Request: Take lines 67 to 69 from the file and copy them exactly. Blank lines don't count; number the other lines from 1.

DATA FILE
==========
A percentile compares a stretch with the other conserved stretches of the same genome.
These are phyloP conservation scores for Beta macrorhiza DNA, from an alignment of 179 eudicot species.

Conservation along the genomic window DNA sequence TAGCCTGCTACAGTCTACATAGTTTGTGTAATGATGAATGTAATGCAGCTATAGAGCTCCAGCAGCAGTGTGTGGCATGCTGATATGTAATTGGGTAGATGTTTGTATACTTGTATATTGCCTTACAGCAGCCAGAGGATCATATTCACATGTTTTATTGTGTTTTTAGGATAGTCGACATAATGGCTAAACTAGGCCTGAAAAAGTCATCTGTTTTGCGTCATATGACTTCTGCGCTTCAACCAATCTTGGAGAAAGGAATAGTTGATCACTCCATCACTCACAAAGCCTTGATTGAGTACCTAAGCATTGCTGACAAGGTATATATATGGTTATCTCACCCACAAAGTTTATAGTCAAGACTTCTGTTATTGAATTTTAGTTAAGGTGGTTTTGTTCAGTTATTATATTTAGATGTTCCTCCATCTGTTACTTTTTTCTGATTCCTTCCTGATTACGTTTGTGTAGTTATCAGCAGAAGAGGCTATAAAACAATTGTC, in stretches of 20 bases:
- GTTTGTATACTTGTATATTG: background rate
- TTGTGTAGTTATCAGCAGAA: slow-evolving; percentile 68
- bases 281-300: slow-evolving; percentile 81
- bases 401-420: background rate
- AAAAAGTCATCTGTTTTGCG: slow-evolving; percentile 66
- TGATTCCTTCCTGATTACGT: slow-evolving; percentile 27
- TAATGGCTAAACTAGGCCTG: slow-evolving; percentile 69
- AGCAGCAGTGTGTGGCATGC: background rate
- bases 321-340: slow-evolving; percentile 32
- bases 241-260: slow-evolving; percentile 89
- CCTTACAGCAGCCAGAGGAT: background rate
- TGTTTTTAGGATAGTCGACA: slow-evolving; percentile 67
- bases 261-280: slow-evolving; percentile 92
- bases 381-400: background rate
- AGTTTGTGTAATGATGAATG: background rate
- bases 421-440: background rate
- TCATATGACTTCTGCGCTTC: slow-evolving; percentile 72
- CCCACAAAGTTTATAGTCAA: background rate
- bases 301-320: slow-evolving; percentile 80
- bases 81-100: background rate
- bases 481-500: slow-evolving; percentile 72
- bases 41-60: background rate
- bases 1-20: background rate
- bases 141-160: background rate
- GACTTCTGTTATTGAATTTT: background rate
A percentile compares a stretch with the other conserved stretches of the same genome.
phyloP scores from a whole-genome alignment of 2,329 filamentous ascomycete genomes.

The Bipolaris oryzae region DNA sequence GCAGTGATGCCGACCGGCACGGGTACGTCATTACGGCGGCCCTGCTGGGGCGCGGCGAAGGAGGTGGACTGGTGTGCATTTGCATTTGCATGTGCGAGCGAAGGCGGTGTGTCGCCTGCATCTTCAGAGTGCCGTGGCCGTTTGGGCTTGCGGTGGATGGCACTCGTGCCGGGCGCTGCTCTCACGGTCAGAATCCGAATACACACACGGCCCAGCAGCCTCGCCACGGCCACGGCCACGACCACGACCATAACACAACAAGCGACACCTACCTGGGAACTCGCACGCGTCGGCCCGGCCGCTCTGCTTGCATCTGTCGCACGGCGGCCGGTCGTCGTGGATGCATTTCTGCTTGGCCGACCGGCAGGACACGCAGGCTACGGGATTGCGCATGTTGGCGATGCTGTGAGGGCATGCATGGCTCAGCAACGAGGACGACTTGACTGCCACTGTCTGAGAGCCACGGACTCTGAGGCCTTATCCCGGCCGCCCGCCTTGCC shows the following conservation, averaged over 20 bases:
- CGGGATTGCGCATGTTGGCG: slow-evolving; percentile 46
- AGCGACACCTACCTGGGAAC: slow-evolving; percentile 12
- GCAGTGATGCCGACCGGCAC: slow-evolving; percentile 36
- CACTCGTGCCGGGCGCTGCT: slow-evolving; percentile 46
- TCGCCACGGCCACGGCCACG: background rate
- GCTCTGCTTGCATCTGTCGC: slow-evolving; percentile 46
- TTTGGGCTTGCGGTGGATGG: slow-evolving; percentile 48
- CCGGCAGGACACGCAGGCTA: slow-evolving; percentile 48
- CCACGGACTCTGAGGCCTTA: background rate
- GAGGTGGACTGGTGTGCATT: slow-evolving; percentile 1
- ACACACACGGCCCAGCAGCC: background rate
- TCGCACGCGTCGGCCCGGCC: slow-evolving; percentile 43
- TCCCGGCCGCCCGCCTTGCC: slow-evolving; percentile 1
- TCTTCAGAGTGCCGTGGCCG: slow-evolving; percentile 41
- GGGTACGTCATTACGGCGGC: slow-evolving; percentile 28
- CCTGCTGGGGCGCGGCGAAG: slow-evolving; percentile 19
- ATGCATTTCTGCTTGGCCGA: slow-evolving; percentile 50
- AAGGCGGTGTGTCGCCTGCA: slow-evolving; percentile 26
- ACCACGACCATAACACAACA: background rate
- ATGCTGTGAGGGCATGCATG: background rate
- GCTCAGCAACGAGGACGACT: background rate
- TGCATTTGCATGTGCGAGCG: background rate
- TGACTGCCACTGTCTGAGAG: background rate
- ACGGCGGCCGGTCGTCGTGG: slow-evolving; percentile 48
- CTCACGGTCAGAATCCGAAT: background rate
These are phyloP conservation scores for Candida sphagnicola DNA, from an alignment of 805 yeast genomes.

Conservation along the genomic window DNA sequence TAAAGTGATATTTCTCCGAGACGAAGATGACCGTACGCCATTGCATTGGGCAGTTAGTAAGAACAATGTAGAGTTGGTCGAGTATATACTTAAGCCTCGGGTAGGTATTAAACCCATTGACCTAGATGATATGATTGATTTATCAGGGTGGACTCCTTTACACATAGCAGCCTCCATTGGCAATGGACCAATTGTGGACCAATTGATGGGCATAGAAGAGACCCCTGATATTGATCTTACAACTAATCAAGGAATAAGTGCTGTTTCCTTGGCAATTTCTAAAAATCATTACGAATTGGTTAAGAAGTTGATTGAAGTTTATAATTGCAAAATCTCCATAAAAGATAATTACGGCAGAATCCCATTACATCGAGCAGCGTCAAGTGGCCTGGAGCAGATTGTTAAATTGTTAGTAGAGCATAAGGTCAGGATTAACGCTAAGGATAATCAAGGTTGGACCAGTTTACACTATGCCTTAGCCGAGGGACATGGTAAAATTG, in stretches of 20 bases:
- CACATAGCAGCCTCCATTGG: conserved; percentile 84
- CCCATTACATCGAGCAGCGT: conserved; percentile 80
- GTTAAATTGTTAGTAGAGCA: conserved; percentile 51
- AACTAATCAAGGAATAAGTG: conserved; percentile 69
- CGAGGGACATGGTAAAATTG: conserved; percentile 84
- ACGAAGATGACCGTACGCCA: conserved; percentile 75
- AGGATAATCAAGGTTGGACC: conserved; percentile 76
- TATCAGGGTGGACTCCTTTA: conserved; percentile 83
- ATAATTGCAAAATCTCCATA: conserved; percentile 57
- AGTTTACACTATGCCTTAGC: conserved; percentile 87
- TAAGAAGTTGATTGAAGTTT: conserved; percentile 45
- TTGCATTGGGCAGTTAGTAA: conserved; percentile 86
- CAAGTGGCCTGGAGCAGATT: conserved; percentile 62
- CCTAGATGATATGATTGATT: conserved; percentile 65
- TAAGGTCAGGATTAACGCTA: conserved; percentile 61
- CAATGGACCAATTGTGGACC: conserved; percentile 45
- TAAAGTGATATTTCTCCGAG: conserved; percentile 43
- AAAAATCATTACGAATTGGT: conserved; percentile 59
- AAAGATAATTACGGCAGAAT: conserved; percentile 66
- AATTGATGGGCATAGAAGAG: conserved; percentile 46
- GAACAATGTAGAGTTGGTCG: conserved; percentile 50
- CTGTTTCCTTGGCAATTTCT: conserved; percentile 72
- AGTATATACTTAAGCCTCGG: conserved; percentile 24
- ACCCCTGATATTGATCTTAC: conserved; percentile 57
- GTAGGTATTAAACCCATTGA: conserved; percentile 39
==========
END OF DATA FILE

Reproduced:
- ATAATTGCAAAATCTCCATA: conserved; percentile 57
- AGTTTACACTATGCCTTAGC: conserved; percentile 87
- TAAGAAGTTGATTGAAGTTT: conserved; percentile 45